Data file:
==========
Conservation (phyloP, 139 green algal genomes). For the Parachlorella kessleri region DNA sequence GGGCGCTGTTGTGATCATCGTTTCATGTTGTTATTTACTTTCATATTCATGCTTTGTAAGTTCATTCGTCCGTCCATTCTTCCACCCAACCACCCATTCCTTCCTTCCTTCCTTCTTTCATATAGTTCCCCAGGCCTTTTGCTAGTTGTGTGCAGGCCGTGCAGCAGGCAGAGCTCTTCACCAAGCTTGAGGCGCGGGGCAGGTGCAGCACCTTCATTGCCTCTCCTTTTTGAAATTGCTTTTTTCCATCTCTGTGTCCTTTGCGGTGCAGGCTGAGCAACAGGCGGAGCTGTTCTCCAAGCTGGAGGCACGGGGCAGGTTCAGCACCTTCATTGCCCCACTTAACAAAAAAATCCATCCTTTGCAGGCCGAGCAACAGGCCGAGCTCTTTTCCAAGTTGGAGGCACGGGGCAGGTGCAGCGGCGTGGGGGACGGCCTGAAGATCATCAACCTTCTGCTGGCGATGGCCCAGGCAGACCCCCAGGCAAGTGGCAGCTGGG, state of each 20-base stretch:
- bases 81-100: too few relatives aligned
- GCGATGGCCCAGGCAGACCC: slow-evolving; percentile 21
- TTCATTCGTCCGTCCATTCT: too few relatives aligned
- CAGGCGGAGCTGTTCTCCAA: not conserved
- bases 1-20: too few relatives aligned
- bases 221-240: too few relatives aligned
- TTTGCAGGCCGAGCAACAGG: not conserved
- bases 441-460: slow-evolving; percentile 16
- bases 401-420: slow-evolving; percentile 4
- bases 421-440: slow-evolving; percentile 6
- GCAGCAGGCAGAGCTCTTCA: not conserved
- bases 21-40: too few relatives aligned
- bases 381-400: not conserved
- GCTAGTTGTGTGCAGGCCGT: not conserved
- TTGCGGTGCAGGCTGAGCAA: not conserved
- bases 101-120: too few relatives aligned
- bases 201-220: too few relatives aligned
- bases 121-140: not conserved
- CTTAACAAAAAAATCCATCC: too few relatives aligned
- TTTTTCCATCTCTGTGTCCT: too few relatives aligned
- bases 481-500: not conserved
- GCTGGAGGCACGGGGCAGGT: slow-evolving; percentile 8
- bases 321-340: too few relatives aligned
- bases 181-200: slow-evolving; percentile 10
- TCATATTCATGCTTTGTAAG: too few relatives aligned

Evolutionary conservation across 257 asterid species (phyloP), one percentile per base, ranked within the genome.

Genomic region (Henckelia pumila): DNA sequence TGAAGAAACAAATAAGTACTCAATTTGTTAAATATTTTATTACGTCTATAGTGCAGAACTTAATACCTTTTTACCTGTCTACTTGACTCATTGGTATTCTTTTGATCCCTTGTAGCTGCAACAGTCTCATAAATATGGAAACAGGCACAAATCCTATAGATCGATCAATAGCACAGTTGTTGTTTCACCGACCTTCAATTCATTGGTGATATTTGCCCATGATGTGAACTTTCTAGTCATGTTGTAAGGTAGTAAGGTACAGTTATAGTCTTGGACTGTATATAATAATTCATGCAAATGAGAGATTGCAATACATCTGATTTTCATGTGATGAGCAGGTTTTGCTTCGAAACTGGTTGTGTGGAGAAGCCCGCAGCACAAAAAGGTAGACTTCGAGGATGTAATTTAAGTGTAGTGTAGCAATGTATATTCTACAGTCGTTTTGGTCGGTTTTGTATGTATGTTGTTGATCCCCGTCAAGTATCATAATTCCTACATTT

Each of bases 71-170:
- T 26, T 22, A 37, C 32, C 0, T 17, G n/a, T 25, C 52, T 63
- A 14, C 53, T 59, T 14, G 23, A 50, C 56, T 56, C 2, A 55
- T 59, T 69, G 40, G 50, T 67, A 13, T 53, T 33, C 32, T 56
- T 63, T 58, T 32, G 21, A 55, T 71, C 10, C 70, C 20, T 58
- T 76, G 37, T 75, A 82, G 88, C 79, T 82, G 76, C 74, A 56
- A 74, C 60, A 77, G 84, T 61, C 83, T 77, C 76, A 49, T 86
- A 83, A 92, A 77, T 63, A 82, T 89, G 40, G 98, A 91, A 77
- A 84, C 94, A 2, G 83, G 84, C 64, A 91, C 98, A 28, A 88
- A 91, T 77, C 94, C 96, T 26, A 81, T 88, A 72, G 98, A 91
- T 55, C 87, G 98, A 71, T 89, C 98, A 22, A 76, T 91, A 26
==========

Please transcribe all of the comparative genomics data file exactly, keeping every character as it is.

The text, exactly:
Conservation (phyloP, 139 green algal genomes). For the Parachlorella kessleri region DNA sequence GGGCGCTGTTGTGATCATCGTTTCATGTTGTTATTTACTTTCATATTCATGCTTTGTAAGTTCATTCGTCCGTCCATTCTTCCACCCAACCACCCATTCCTTCCTTCCTTCCTTCTTTCATATAGTTCCCCAGGCCTTTTGCTAGTTGTGTGCAGGCCGTGCAGCAGGCAGAGCTCTTCACCAAGCTTGAGGCGCGGGGCAGGTGCAGCACCTTCATTGCCTCTCCTTTTTGAAATTGCTTTTTTCCATCTCTGTGTCCTTTGCGGTGCAGGCTGAGCAACAGGCGGAGCTGTTCTCCAAGCTGGAGGCACGGGGCAGGTTCAGCACCTTCATTGCCCCACTTAACAAAAAAATCCATCCTTTGCAGGCCGAGCAACAGGCCGAGCTCTTTTCCAAGTTGGAGGCACGGGGCAGGTGCAGCGGCGTGGGGGACGGCCTGAAGATCATCAACCTTCTGCTGGCGATGGCCCAGGCAGACCCCCAGGCAAGTGGCAGCTGGG, state of each 20-base stretch:
- bases 81-100: too few relatives aligned
- GCGATGGCCCAGGCAGACCC: slow-evolving; percentile 21
- TTCATTCGTCCGTCCATTCT: too few relatives aligned
- CAGGCGGAGCTGTTCTCCAA: not conserved
- bases 1-20: too few relatives aligned
- bases 221-240: too few relatives aligned
- TTTGCAGGCCGAGCAACAGG: not conserved
- bases 441-460: slow-evolving; percentile 16
- bases 401-420: slow-evolving; percentile 4
- bases 421-440: slow-evolving; percentile 6
- GCAGCAGGCAGAGCTCTTCA: not conserved
- bases 21-40: too few relatives aligned
- bases 381-400: not conserved
- GCTAGTTGTGTGCAGGCCGT: not conserved
- TTGCGGTGCAGGCTGAGCAA: not conserved
- bases 101-120: too few relatives aligned
- bases 201-220: too few relatives aligned
- bases 121-140: not conserved
- CTTAACAAAAAAATCCATCC: too few relatives aligned
- TTTTTCCATCTCTGTGTCCT: too few relatives aligned
- bases 481-500: not conserved
- GCTGGAGGCACGGGGCAGGT: slow-evolving; percentile 8
- bases 321-340: too few relatives aligned
- bases 181-200: slow-evolving; percentile 10
- TCATATTCATGCTTTGTAAG: too few relatives aligned

Evolutionary conservation across 257 asterid species (phyloP), one percentile per base, ranked within the genome.

Genomic region (Henckelia pumila): DNA sequence TGAAGAAACAAATAAGTACTCAATTTGTTAAATATTTTATTACGTCTATAGTGCAGAACTTAATACCTTTTTACCTGTCTACTTGACTCATTGGTATTCTTTTGATCCCTTGTAGCTGCAACAGTCTCATAAATATGGAAACAGGCACAAATCCTATAGATCGATCAATAGCACAGTTGTTGTTTCACCGACCTTCAATTCATTGGTGATATTTGCCCATGATGTGAACTTTCTAGTCATGTTGTAAGGTAGTAAGGTACAGTTATAGTCTTGGACTGTATATAATAATTCATGCAAATGAGAGATTGCAATACATCTGATTTTCATGTGATGAGCAGGTTTTGCTTCGAAACTGGTTGTGTGGAGAAGCCCGCAGCACAAAAAGGTAGACTTCGAGGATGTAATTTAAGTGTAGTGTAGCAATGTATATTCTACAGTCGTTTTGGTCGGTTTTGTATGTATGTTGTTGATCCCCGTCAAGTATCATAATTCCTACATTT

Each of bases 71-170:
- T 26, T 22, A 37, C 32, C 0, T 17, G n/a, T 25, C 52, T 63
- A 14, C 53, T 59, T 14, G 23, A 50, C 56, T 56, C 2, A 55
- T 59, T 69, G 40, G 50, T 67, A 13, T 53, T 33, C 32, T 56
- T 63, T 58, T 32, G 21, A 55, T 71, C 10, C 70, C 20, T 58
- T 76, G 37, T 75, A 82, G 88, C 79, T 82, G 76, C 74, A 56
- A 74, C 60, A 77, G 84, T 61, C 83, T 77, C 76, A 49, T 86
- A 83, A 92, A 77, T 63, A 82, T 89, G 40, G 98, A 91, A 77
- A 84, C 94, A 2, G 83, G 84, C 64, A 91, C 98, A 28, A 88
- A 91, T 77, C 94, C 96, T 26, A 81, T 88, A 72, G 98, A 91
- T 55, C 87, G 98, A 71, T 89, C 98, A 22, A 76, T 91, A 26